Whether you're reorganizing your home or moving far away, certain items require special care when being placed in storage. Many individuals underestimate how delicate their electronics are, which can result in permanent damage to expensive devices.
In this blog, we provide seven guidelines for storing your electronics.
1. Choose a Climate Controlled Unit
Electronic devices are vulnerable to extreme temperatures and high humidity. High temperatures can warp plastic or even impact circuit performance. Low temperatures can cause expansion that could damage or destroy devices like printers and televisions. Too much moisture can cause short circuiting.
Protect your electronics from weather changes by reserving a climate-controlled storage unit.
2. Insure Your Largest Items
Your largest electronic items are likely significant investments. If you don't already have insurance through the manufacturer or retailer, consider seeking an insurance policy before placing these devices in storage.
Discuss your insurance options with your storage provider. If the storage facility does not offer insurance, you can get a policy through your usual insurer.
3. Keep All Components Together
As you pack your electronics for transport and storage, you have to disconnect and unplug a lot of components. As you remove components, place each piece in the same box or bag to ensure you have what you need when you plug back in.
Be sure to label each container clearly. If you put components for multiple devices in a single container, consider using colored tape or stickers to designate which components connect to which device.
4. Place Electronics Toward the Back of the Unit
While most reputable storage facilities have security measures to minimize the risk of theft, electronics are often the first target when theft occurs. To reduce the risk of loss, store your electronics near the back of the unit, out of sight from the doorway.
You may also want to place moving blankets over any boxes that advertise what's inside them so these containers don't catch the eye of any would-be thieves.
5. Store Sensitive Items on Shelves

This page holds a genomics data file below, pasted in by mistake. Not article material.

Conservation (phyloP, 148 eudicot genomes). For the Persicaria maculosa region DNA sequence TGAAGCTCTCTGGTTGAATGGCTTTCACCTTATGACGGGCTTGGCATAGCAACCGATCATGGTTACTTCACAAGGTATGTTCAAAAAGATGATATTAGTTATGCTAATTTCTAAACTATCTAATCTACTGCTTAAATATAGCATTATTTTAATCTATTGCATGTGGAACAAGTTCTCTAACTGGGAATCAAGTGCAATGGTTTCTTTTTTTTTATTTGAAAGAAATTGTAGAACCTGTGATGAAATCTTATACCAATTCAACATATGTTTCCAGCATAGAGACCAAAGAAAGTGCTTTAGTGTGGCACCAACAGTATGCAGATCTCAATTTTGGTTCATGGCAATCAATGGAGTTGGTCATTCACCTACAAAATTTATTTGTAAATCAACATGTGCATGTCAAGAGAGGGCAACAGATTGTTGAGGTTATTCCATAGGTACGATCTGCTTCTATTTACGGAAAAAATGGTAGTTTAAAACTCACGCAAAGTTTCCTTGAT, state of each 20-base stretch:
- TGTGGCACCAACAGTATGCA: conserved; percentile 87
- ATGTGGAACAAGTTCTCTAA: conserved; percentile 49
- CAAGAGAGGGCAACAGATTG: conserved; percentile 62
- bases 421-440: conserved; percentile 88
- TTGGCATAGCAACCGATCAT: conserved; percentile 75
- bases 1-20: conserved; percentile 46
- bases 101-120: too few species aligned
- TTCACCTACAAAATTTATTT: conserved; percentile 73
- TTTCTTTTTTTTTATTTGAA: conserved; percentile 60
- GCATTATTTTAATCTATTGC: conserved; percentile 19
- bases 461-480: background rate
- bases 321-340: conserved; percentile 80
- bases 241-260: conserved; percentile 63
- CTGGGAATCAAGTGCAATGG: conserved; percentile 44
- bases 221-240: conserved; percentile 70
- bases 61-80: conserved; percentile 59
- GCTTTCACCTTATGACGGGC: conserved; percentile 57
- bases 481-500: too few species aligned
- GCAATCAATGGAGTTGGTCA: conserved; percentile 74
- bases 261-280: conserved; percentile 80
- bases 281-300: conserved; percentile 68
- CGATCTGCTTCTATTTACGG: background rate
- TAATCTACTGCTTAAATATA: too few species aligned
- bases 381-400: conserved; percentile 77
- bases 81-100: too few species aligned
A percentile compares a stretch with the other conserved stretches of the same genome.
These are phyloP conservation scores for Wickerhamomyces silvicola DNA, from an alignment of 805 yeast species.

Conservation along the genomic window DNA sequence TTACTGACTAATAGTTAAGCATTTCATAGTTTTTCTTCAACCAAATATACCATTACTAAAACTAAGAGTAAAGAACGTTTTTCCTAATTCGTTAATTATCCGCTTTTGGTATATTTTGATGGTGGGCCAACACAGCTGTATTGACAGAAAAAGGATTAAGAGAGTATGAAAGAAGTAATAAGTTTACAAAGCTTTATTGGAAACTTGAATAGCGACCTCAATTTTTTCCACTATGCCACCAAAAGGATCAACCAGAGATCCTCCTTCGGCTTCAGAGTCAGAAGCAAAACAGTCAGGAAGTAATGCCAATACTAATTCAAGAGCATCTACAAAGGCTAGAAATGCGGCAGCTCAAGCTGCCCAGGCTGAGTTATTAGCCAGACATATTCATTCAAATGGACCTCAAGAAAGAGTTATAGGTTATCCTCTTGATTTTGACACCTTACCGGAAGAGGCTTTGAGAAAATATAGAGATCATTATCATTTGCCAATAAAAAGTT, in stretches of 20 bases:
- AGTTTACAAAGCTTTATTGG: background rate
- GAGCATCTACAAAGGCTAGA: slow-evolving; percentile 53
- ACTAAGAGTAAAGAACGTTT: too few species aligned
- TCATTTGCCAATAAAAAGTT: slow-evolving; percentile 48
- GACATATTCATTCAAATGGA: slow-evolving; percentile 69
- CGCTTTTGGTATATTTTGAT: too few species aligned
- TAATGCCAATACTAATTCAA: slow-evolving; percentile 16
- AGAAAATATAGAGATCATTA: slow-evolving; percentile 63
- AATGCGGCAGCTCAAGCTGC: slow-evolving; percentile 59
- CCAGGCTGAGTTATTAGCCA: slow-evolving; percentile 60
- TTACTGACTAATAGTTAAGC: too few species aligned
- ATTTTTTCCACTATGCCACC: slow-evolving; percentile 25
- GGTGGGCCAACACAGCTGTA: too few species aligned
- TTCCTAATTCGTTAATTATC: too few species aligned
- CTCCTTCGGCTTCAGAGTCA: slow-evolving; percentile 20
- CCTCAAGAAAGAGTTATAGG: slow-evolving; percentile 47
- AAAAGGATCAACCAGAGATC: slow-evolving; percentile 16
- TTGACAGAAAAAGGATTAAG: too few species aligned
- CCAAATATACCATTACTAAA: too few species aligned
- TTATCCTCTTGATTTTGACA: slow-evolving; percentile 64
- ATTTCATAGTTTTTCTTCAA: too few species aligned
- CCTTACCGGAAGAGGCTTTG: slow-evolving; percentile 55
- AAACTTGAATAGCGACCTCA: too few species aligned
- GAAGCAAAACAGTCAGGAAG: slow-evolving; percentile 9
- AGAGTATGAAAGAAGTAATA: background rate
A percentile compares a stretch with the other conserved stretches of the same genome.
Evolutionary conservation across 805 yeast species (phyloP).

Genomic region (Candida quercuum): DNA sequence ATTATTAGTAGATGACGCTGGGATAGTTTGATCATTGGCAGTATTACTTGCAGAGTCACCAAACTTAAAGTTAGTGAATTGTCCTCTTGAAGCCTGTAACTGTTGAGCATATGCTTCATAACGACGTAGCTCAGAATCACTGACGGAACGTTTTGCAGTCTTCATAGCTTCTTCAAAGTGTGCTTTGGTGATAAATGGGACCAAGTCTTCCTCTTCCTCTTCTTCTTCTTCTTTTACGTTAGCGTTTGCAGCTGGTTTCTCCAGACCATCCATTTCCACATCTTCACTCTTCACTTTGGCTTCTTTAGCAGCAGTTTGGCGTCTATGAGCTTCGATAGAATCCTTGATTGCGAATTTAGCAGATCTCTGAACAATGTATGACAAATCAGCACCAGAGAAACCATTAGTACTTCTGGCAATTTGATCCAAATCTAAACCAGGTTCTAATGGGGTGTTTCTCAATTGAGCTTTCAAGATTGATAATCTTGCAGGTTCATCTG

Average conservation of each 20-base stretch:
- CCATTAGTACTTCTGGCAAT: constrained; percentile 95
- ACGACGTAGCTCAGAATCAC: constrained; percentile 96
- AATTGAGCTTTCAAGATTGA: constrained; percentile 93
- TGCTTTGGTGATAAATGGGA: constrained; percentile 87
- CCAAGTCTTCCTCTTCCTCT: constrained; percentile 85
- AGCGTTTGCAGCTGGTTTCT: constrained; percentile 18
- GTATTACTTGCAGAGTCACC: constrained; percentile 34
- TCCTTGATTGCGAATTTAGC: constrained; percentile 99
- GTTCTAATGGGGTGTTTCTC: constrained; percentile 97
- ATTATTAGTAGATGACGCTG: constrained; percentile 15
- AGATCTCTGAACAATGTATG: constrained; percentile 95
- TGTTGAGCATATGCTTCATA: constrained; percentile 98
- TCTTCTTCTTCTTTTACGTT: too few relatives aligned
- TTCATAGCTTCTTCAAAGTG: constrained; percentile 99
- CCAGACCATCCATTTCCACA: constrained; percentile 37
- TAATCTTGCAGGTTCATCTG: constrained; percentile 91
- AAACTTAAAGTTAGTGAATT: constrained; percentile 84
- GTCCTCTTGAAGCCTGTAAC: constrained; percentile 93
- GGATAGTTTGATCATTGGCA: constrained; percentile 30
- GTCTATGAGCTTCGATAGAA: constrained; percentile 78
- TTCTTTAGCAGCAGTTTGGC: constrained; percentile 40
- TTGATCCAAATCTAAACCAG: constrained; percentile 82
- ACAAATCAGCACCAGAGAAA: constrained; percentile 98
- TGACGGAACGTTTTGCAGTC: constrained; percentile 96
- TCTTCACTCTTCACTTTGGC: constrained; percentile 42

Electronics with large screens, such as desktop computers and televisions, can easily become cracked during the moving and storage process. Never store these items on the floor where they may have other boxes stacked on top of them.
Instead, place these sensitive devices on a shelf, leaning against a wall for maximum support. Before leaving the unit, ensure that these boxes won't shift and fall over.
6. Take Note of Cord Configurations
When disassembling your electronics, take note of how all the components connect. You may want to take a picture of the cord configuration or even record video as you disconnect cords to ensure that you know where to start when you unpack the device.
You can also keep track of cord placement by placing a colored sticker on the cord and next to its corresponding port. However, you should only use this tactic if you aren't already color coding your components as recommended in section three.
7. Use Original Packaging
When you begin packing up your belongings for storage, determine which, if any, of your electronics still have their original packaging. The original packaging is designed to withstand long distance transportation and warehouse storage, so these containers often offer the best protection.
When original packaging isn't available, place the device inside a box that's close to its size. Then line a slightly larger box with a material that absorbs movement and impact, like packing peanuts, and pack the smaller box inside this container.
Use these tips to ensure your electronics are ready to go right back to entertaining and serving your family when they're collected from storage.